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Sale 38 Lot 284

CIVIL WAR CORRESPONDENCE OF CAPT. WILLIAM H. SANFORDAn excellent group of seven war-date letters of Capt.. William H. Sanford, of the 7th NC Infantry, from June 4, 1861 to Feb. 25, 1862, 24pp., all but one in ink, four with postal covers. Sanford served from December 24, 1861 until June 15, 1862, when he died from wounds sustained at the battle of Statesville, North Carolina. He initially sought to enlist in the CSA military six months earlier but was prevented due to a contract commitment he had with his employer. Writing to a friend at Greensboro, June 4, 1861, he explains his dilemma, in part: ".....the war would probably last a good while, and that I needn't fear but what I would have a plenty of chances to fight before it was over.....if disabled I will be at the mercy of the public, that is one side of the picture; the other is an army of invasion, my duty to assist in repelling it, pride of character...should I volunteer now or wait 3 or 6 months?...". In fact, he did enlist 3 months later, writing from Manassas, Sept. 18, 1861, in part: ".....I arrived here on Tuesday with much inconvenience.... my first thing is to see the quartermaster general....I have talked to William Falls...he is not willing to go into the company to which he has been transferred. His name was probably in nomination...for Captain....if he is not elected there, he will go into the arrangement spoken of by us...with Falls, Morrison, Hall and myself for officers...[Sept. 21/61] if the men can be gotten I doubt not we could soon have a well drilled soon as you are able do all you can to organize the company whilst the State is receiving volunteers....vacancies are filled here in companies - not by election or recommendation of the Captain but by seniority of company. For that reason I much prefer the volunteer service where a vacancy would be filled from the company...[Sept. 22/6, Camp Pickens]: after a little sickness is one of the great drawbacks to the recovery of the invalids. Sickness here now must recall from artificial causes, the principal one being want of ventilation of the tents...orders have been issued by Johnston upon that subject...[Dec. 6/61] I reached Carolina City the day before the regiment moved to this place which is about 8 miles from the old was forwarded...a recommendation to have me appointed Captain of Commissary.....the recommendation was approved by General soon as I hear from the department I will write you about the bond and negro both...[Feb. 11/62] Camp Graham...We don't know how soon General Burnside will give us a call - he has full sway in several of the wealthiest and most productive counties in the state....great distress is said to prevail. If you know anybody who will enlist, Captain McCauley is anxious to increase his company, the bounty is now about $65.00...[Feb. 25/62]Col. Heywood is in command of the 7th....our regiment will be moved in a few days, probably to Newborn. Should Col. C be promoted....Col. Heywood would make a first rate commanding officer....the general health of the regiment is good that I don't think a trip to Fort Warren would improve us. I suppose rheumatism is very prevalent at Statesville. I will state my candid opinion to you on 'the square'...I believe we are in a precarious condition down here, about 5000 men inefficiently officered, poorly drilled to resist 10 or 15,000 picked troops at a point where a combined land and gun boat attack may be made....half of the men of N. Carolina are acting as arrant cowards. Of course all that are needed cannot be armed....with the garden spot of the state in the hands of the invader, the principal railways in imminent danger, the very Capital itself in danger, that the state will wait for a draft to raise a few regiments. If we are cut off down here I really believe 10,000 good troops can march to Raleigh before a force can be organized to resist them. These remarks are made in confidence because if repeated would do more harm than good to me and the cause". Captain Sanford could never have known how correct his assessment of the situation really was. His death four months later was a direct result of the Confederacy's inability to reinforce the local regiments with competent leadership.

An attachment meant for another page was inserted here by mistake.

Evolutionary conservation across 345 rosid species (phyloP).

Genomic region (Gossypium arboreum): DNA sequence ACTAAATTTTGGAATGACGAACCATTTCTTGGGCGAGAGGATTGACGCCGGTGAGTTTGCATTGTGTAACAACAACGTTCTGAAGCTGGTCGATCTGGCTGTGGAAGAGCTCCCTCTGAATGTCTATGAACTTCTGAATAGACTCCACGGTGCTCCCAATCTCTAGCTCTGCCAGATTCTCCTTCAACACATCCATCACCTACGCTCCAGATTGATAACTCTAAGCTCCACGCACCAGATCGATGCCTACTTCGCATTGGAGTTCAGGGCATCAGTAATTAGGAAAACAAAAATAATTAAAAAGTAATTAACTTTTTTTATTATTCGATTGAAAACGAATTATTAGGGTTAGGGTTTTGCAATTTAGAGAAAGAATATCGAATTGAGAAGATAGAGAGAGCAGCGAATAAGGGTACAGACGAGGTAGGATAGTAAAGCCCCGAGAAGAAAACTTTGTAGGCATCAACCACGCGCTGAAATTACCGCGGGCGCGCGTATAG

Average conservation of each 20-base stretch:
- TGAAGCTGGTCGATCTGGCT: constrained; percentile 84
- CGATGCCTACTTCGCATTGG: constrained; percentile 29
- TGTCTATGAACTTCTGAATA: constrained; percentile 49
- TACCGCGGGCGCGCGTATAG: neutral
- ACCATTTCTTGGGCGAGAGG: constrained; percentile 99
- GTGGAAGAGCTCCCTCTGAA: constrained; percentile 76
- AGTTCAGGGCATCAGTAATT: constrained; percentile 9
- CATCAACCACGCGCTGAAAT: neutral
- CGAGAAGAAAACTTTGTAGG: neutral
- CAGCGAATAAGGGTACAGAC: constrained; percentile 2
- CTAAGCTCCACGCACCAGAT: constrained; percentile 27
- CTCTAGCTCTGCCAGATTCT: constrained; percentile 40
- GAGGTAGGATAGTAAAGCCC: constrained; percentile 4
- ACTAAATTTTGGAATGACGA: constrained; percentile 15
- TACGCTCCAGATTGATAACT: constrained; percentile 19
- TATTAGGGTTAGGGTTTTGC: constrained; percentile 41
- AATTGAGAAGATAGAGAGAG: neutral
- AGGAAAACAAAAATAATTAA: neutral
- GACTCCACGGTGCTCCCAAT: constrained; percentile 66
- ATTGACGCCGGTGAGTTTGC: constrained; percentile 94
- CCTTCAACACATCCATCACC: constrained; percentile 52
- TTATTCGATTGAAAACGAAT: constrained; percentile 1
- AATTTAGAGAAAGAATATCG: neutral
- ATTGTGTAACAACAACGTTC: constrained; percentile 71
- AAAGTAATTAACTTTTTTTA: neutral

Estimate $ 400-500

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